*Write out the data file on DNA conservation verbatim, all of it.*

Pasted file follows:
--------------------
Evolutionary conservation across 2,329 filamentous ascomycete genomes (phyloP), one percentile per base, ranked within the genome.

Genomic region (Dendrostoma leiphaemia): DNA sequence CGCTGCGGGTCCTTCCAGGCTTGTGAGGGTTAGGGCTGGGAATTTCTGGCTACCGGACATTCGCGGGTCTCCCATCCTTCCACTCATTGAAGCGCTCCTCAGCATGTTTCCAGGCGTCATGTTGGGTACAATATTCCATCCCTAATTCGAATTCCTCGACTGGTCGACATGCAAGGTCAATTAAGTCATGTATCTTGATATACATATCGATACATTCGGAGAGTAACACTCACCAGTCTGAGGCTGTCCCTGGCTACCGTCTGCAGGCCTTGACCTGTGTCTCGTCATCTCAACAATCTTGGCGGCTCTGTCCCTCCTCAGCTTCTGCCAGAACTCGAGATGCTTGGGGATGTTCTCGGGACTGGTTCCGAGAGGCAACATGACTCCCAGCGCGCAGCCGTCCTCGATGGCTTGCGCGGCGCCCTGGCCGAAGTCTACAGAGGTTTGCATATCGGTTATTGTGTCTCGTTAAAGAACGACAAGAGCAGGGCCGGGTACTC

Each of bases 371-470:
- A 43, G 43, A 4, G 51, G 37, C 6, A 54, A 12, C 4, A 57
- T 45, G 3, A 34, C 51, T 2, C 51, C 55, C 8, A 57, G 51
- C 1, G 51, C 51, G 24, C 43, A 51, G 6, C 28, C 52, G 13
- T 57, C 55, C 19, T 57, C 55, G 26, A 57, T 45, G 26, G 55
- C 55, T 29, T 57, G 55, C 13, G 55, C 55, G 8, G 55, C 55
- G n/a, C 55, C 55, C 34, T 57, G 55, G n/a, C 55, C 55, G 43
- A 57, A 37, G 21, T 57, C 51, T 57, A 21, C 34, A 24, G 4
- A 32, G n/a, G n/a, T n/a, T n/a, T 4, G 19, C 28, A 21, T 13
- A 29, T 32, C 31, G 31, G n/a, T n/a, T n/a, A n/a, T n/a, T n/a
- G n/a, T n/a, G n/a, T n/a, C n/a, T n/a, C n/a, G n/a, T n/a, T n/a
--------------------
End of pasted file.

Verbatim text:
Evolutionary conservation across 2,329 filamentous ascomycete genomes (phyloP), one percentile per base, ranked within the genome.

Genomic region (Dendrostoma leiphaemia): DNA sequence CGCTGCGGGTCCTTCCAGGCTTGTGAGGGTTAGGGCTGGGAATTTCTGGCTACCGGACATTCGCGGGTCTCCCATCCTTCCACTCATTGAAGCGCTCCTCAGCATGTTTCCAGGCGTCATGTTGGGTACAATATTCCATCCCTAATTCGAATTCCTCGACTGGTCGACATGCAAGGTCAATTAAGTCATGTATCTTGATATACATATCGATACATTCGGAGAGTAACACTCACCAGTCTGAGGCTGTCCCTGGCTACCGTCTGCAGGCCTTGACCTGTGTCTCGTCATCTCAACAATCTTGGCGGCTCTGTCCCTCCTCAGCTTCTGCCAGAACTCGAGATGCTTGGGGATGTTCTCGGGACTGGTTCCGAGAGGCAACATGACTCCCAGCGCGCAGCCGTCCTCGATGGCTTGCGCGGCGCCCTGGCCGAAGTCTACAGAGGTTTGCATATCGGTTATTGTGTCTCGTTAAAGAACGACAAGAGCAGGGCCGGGTACTC

Each of bases 371-470:
- A 43, G 43, A 4, G 51, G 37, C 6, A 54, A 12, C 4, A 57
- T 45, G 3, A 34, C 51, T 2, C 51, C 55, C 8, A 57, G 51
- C 1, G 51, C 51, G 24, C 43, A 51, G 6, C 28, C 52, G 13
- T 57, C 55, C 19, T 57, C 55, G 26, A 57, T 45, G 26, G 55
- C 55, T 29, T 57, G 55, C 13, G 55, C 55, G 8, G 55, C 55
- G n/a, C 55, C 55, C 34, T 57, G 55, G n/a, C 55, C 55, G 43
- A 57, A 37, G 21, T 57, C 51, T 57, A 21, C 34, A 24, G 4
- A 32, G n/a, G n/a, T n/a, T n/a, T 4, G 19, C 28, A 21, T 13
- A 29, T 32, C 31, G 31, G n/a, T n/a, T n/a, A n/a, T n/a, T n/a
- G n/a, T n/a, G n/a, T n/a, C n/a, T n/a, C n/a, G n/a, T n/a, T n/a